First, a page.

NTSB Advisory on sleep in tower incident at Reagan Airport - | WBTV Charlotte

NTSB Advisory on sleep in tower incident at Reagan Airport

************************************************************

                       NTSB ADVISORY

************************************************************

 

National Transportation Safety Board

Washington, DC 20594

 

March 24, 2011

 

************************************************************

 

NTSB INVESTIGATING AIR TRAFFIC CONTROL SERVICE INTERRUPTION

AT WASHINGTON'S NATIONAL AIRPORT

 

************************************************************

 

The National Transportation Safety Board today opened an

investigation into an air traffic control service

interruption incident that occurred early Wednesday morning

at Washington Ronald Reagan National Airport (DCA) in

Arlington, Virginia.

 

On March 23, 2011, between approximately 12:04 am and 12:28

am EDT, an air traffic control service interruption occurred

when two air carrier aircraft and controllers at the Federal

Aviation Administration's Potomac Terminal Radar Approach

Control (TRACON) were unable to establish contact with the

supervisory controller working alone in the DCA control

tower.

 

The last radio transmission made by the tower controller

before the service interruption occurred at 11:55 pm EDT on

March 22.  At 12:04 am EDT on March 23, American Airlines

flight 1012, operating as a scheduled 14 Code of Federal

Regulations part 121 flight between Dallas-Fort Worth and

DCA, was instructed to contact Washington tower by approach

controllers at TRACON. 

 

Following numerous attempts to contact the DCA tower, the

flight crew executed a missed approach. The crew reported to

TRACON their inability to make contact with the DCA tower;

TRACON then vectored the aircraft back to the airport for

another approach. 

 

The approach controller and the TRACON supervisor on duty

made several attempts to contact the tower controller via

telephone, but were unable to establish contact. The TRACON

approach controller advised the crew of American flight 1012

that the tower was apparently unattended, and that the

flight would be handled as an arrival to an uncontrolled

airport. 

 

The flight was again cleared for approach, and instructed to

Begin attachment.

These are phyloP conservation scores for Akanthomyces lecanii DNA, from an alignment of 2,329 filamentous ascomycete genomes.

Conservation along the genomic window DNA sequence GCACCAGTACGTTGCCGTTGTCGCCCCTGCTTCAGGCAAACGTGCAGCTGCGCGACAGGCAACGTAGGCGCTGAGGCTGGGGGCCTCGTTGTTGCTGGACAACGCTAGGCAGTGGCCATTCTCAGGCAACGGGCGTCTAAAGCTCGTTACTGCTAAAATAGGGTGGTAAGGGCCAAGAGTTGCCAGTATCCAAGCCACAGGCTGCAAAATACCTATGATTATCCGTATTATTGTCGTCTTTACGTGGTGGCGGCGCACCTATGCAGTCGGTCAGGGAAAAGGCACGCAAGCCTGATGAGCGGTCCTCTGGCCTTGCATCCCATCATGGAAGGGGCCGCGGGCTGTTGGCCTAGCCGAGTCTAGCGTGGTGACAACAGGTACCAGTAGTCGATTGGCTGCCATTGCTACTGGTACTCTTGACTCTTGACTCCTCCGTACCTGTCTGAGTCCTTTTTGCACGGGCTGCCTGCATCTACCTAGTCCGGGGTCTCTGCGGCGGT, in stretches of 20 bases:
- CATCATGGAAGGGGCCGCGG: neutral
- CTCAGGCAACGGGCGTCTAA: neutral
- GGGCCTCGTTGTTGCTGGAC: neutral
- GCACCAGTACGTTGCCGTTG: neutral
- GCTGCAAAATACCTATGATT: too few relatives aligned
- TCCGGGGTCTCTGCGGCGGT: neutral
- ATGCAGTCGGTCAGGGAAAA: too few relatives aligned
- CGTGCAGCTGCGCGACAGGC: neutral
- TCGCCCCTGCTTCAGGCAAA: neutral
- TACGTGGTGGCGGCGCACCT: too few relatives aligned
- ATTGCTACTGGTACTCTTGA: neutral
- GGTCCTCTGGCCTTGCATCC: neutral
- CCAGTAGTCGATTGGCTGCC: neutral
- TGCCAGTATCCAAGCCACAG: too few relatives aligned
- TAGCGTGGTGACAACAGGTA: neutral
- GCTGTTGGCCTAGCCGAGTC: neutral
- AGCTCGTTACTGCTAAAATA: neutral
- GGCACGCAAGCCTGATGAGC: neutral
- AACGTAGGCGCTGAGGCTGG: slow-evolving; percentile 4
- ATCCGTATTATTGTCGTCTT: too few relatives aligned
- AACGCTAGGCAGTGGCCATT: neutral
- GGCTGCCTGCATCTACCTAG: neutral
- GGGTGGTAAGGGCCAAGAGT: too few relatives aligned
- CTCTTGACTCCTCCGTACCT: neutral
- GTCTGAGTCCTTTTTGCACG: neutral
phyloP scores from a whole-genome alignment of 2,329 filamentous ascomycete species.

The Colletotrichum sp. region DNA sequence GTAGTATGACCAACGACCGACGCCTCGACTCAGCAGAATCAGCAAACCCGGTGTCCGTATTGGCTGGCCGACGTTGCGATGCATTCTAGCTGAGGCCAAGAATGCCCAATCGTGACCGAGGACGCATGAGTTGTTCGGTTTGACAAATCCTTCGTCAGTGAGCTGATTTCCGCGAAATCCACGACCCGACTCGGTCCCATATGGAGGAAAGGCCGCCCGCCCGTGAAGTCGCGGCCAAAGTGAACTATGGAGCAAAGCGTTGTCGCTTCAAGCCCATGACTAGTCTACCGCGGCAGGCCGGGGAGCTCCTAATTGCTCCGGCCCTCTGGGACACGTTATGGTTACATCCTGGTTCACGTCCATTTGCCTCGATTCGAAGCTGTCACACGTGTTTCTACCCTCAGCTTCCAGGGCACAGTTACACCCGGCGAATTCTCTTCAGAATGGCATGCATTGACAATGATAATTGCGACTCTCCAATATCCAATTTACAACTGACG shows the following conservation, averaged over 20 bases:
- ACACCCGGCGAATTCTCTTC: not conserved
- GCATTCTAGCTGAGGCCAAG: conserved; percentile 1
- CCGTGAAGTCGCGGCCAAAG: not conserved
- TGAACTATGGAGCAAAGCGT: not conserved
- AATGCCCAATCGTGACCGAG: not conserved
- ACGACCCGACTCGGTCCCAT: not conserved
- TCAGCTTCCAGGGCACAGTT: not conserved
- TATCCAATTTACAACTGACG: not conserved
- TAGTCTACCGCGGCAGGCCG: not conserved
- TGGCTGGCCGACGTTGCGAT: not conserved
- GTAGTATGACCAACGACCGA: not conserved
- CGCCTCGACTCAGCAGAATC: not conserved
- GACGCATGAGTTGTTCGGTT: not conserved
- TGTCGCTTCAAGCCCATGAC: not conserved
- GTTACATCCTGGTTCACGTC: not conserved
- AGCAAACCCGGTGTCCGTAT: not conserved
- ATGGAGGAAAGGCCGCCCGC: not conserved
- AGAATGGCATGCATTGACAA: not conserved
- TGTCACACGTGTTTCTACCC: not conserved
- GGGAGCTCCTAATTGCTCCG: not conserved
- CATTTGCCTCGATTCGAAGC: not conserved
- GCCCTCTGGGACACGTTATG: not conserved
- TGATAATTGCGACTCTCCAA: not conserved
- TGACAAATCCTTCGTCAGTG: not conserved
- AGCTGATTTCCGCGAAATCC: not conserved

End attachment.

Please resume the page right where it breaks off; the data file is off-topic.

switch to the tower frequency. At 12:12 am, the crew

returned to the tower frequency, still unable to make

contact with the tower, made position reports while inbound,

and landed on runway 1.

 

United Airlines flight 628T (UAL628T), operating as a

scheduled 14 CFR 121 passenger flight from Chicago-O'Hare

International Airport to DCA, was advised of the service

interruption by the TRACON approach controller and

subsequently transferred to the tower frequency at 12:22 am.

 

The United flight, unable to make contact with the tower,

made position reports on the tower frequency while inbound,

and landed at 12:26 am.

 

At 12:28 am, American flight 1012, on the ground at DCA,

established contact with the tower controller, and normal

services were resumed.

 

The controller in the tower at the time of the incident,

along with other FAA officials at DCA, were interviewed by

the NTSB today. The controller, who had 20 years'

experience, 17 of those at DCA, indicated that he had fallen

asleep for a period of time while on duty. He had been

working his fourth consecutive overnight shift (10 pm - 6

am). Human fatigue issues are one of the areas being

investigated.

 

The NTSB will be interviewing officials at the TRACON

facility tomorrow.

 

NTSB Air Traffic Control specialist Scott Dunham is the

investigator-in-charge. He is being assisted by an NTSB

human performance specialist. Parties to the investigation

are the FAA and the National Air Traffic Controllers union.

 

Citing a fatal aircraft accident and two incidents that

occurred in a 23-month period between 2007 and 2009, on

Monday, March 21, the NTSB issued a safety recommendation

letter to the FAA asking the agency to improve the safety of

air traffic control operations by prohibiting air traffic

controllers from providing supervisory oversight while

performing operational air traffic duties. The entire letter

is available at http://go.usa.gov/2Ws.

Powered by Frankly